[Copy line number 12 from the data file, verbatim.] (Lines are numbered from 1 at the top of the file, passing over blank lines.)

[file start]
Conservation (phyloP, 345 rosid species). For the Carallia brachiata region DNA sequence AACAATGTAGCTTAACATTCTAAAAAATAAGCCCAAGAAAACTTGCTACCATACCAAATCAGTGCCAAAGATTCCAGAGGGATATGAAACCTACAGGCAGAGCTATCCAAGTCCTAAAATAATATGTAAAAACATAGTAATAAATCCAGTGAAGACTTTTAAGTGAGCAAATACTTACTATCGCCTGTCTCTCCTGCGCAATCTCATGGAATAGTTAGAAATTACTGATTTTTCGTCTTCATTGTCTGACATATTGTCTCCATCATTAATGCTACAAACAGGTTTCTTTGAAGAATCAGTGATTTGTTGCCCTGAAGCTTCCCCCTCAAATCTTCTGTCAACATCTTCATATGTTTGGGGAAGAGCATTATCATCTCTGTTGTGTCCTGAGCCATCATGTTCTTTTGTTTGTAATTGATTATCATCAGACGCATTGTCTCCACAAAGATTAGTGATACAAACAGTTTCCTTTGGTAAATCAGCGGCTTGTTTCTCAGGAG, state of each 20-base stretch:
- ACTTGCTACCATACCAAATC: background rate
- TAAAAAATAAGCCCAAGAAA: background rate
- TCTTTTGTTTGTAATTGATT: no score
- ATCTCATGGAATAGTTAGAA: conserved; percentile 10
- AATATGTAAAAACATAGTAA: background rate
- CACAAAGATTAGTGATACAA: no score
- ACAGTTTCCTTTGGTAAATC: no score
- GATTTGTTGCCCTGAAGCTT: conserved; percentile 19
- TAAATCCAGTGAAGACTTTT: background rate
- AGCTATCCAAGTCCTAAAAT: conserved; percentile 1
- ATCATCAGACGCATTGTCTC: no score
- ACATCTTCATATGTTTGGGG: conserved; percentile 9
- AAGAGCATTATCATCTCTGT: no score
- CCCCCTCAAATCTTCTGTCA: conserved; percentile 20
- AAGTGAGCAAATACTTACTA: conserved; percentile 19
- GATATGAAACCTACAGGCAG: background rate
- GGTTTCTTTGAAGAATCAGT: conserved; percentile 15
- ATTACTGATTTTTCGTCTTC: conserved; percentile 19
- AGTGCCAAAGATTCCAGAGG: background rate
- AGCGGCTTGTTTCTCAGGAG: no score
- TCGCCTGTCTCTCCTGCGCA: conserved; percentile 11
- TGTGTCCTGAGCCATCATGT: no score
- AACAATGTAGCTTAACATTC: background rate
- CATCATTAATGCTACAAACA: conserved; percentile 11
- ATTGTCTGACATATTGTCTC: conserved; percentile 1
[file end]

- ATCATCAGACGCATTGTCTC: no score